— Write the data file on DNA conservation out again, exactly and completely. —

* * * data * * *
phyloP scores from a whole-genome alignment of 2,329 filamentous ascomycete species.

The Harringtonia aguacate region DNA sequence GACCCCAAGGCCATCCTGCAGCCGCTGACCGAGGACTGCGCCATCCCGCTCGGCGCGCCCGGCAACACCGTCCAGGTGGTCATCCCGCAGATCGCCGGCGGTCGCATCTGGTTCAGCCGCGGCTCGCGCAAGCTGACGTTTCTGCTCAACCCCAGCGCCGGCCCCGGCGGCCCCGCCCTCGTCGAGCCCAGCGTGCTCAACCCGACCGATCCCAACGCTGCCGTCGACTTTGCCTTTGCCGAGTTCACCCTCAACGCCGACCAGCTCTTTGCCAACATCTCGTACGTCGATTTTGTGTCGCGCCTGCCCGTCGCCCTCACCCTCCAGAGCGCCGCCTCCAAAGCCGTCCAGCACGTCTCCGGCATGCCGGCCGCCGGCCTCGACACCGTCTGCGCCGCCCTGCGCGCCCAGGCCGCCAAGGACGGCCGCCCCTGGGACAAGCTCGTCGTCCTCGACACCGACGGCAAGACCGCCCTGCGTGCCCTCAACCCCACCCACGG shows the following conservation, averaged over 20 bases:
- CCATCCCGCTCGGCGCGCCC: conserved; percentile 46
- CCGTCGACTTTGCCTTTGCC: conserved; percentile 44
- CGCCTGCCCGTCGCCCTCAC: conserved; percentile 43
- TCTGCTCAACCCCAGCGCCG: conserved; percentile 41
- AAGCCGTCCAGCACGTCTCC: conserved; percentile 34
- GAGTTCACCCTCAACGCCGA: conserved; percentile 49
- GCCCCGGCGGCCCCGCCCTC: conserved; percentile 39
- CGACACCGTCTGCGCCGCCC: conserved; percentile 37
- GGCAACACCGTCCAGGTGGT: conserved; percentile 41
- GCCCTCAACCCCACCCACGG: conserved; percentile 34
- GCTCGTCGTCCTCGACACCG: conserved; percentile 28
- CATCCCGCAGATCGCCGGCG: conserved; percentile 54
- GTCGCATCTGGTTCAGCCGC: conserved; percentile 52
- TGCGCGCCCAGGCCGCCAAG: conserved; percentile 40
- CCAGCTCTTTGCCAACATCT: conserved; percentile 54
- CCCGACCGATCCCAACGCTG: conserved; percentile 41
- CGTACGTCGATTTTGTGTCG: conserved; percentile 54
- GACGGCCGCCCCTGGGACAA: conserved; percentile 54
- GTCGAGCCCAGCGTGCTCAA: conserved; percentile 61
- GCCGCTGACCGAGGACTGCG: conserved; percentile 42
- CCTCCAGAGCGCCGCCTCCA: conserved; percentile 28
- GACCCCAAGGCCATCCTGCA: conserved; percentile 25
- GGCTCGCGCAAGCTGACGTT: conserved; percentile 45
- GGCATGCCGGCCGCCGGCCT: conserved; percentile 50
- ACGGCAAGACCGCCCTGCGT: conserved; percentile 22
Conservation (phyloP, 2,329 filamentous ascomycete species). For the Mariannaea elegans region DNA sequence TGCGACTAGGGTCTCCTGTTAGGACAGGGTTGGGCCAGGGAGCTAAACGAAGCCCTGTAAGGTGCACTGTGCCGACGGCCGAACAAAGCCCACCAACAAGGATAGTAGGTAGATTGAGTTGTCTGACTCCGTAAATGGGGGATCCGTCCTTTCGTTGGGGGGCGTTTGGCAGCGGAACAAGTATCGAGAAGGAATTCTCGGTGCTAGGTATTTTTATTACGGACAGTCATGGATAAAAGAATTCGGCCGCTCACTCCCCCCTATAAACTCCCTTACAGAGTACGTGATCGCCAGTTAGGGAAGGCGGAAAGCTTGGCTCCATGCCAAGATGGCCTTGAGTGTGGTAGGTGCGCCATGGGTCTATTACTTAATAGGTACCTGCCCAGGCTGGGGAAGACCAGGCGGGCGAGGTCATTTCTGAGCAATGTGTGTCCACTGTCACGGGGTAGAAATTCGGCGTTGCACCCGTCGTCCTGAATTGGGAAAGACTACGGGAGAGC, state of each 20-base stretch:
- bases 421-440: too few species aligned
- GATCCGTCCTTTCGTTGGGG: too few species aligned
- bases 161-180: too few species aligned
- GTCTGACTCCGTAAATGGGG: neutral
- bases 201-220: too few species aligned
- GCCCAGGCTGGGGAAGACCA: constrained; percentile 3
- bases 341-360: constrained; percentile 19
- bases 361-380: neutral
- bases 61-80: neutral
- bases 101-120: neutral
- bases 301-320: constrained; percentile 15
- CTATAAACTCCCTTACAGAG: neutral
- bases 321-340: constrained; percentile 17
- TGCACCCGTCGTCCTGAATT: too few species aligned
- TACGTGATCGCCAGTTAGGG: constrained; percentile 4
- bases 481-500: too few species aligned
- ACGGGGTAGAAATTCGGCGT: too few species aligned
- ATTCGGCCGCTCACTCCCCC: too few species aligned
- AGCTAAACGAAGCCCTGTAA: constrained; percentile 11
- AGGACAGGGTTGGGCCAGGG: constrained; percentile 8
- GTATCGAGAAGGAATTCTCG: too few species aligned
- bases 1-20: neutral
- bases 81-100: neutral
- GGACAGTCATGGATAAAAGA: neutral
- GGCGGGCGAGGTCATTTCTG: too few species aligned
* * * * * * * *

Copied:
phyloP scores from a whole-genome alignment of 2,329 filamentous ascomycete species.

The Harringtonia aguacate region DNA sequence GACCCCAAGGCCATCCTGCAGCCGCTGACCGAGGACTGCGCCATCCCGCTCGGCGCGCCCGGCAACACCGTCCAGGTGGTCATCCCGCAGATCGCCGGCGGTCGCATCTGGTTCAGCCGCGGCTCGCGCAAGCTGACGTTTCTGCTCAACCCCAGCGCCGGCCCCGGCGGCCCCGCCCTCGTCGAGCCCAGCGTGCTCAACCCGACCGATCCCAACGCTGCCGTCGACTTTGCCTTTGCCGAGTTCACCCTCAACGCCGACCAGCTCTTTGCCAACATCTCGTACGTCGATTTTGTGTCGCGCCTGCCCGTCGCCCTCACCCTCCAGAGCGCCGCCTCCAAAGCCGTCCAGCACGTCTCCGGCATGCCGGCCGCCGGCCTCGACACCGTCTGCGCCGCCCTGCGCGCCCAGGCCGCCAAGGACGGCCGCCCCTGGGACAAGCTCGTCGTCCTCGACACCGACGGCAAGACCGCCCTGCGTGCCCTCAACCCCACCCACGG shows the following conservation, averaged over 20 bases:
- CCATCCCGCTCGGCGCGCCC: conserved; percentile 46
- CCGTCGACTTTGCCTTTGCC: conserved; percentile 44
- CGCCTGCCCGTCGCCCTCAC: conserved; percentile 43
- TCTGCTCAACCCCAGCGCCG: conserved; percentile 41
- AAGCCGTCCAGCACGTCTCC: conserved; percentile 34
- GAGTTCACCCTCAACGCCGA: conserved; percentile 49
- GCCCCGGCGGCCCCGCCCTC: conserved; percentile 39
- CGACACCGTCTGCGCCGCCC: conserved; percentile 37
- GGCAACACCGTCCAGGTGGT: conserved; percentile 41
- GCCCTCAACCCCACCCACGG: conserved; percentile 34
- GCTCGTCGTCCTCGACACCG: conserved; percentile 28
- CATCCCGCAGATCGCCGGCG: conserved; percentile 54
- GTCGCATCTGGTTCAGCCGC: conserved; percentile 52
- TGCGCGCCCAGGCCGCCAAG: conserved; percentile 40
- CCAGCTCTTTGCCAACATCT: conserved; percentile 54
- CCCGACCGATCCCAACGCTG: conserved; percentile 41
- CGTACGTCGATTTTGTGTCG: conserved; percentile 54
- GACGGCCGCCCCTGGGACAA: conserved; percentile 54
- GTCGAGCCCAGCGTGCTCAA: conserved; percentile 61
- GCCGCTGACCGAGGACTGCG: conserved; percentile 42
- CCTCCAGAGCGCCGCCTCCA: conserved; percentile 28
- GACCCCAAGGCCATCCTGCA: conserved; percentile 25
- GGCTCGCGCAAGCTGACGTT: conserved; percentile 45
- GGCATGCCGGCCGCCGGCCT: conserved; percentile 50
- ACGGCAAGACCGCCCTGCGT: conserved; percentile 22
Conservation (phyloP, 2,329 filamentous ascomycete species). For the Mariannaea elegans region DNA sequence TGCGACTAGGGTCTCCTGTTAGGACAGGGTTGGGCCAGGGAGCTAAACGAAGCCCTGTAAGGTGCACTGTGCCGACGGCCGAACAAAGCCCACCAACAAGGATAGTAGGTAGATTGAGTTGTCTGACTCCGTAAATGGGGGATCCGTCCTTTCGTTGGGGGGCGTTTGGCAGCGGAACAAGTATCGAGAAGGAATTCTCGGTGCTAGGTATTTTTATTACGGACAGTCATGGATAAAAGAATTCGGCCGCTCACTCCCCCCTATAAACTCCCTTACAGAGTACGTGATCGCCAGTTAGGGAAGGCGGAAAGCTTGGCTCCATGCCAAGATGGCCTTGAGTGTGGTAGGTGCGCCATGGGTCTATTACTTAATAGGTACCTGCCCAGGCTGGGGAAGACCAGGCGGGCGAGGTCATTTCTGAGCAATGTGTGTCCACTGTCACGGGGTAGAAATTCGGCGTTGCACCCGTCGTCCTGAATTGGGAAAGACTACGGGAGAGC, state of each 20-base stretch:
- bases 421-440: too few species aligned
- GATCCGTCCTTTCGTTGGGG: too few species aligned
- bases 161-180: too few species aligned
- GTCTGACTCCGTAAATGGGG: neutral
- bases 201-220: too few species aligned
- GCCCAGGCTGGGGAAGACCA: constrained; percentile 3
- bases 341-360: constrained; percentile 19
- bases 361-380: neutral
- bases 61-80: neutral
- bases 101-120: neutral
- bases 301-320: constrained; percentile 15
- CTATAAACTCCCTTACAGAG: neutral
- bases 321-340: constrained; percentile 17
- TGCACCCGTCGTCCTGAATT: too few species aligned
- TACGTGATCGCCAGTTAGGG: constrained; percentile 4
- bases 481-500: too few species aligned
- ACGGGGTAGAAATTCGGCGT: too few species aligned
- ATTCGGCCGCTCACTCCCCC: too few species aligned
- AGCTAAACGAAGCCCTGTAA: constrained; percentile 11
- AGGACAGGGTTGGGCCAGGG: constrained; percentile 8
- GTATCGAGAAGGAATTCTCG: too few species aligned
- bases 1-20: neutral
- bases 81-100: neutral
- GGACAGTCATGGATAAAAGA: neutral
- GGCGGGCGAGGTCATTTCTG: too few species aligned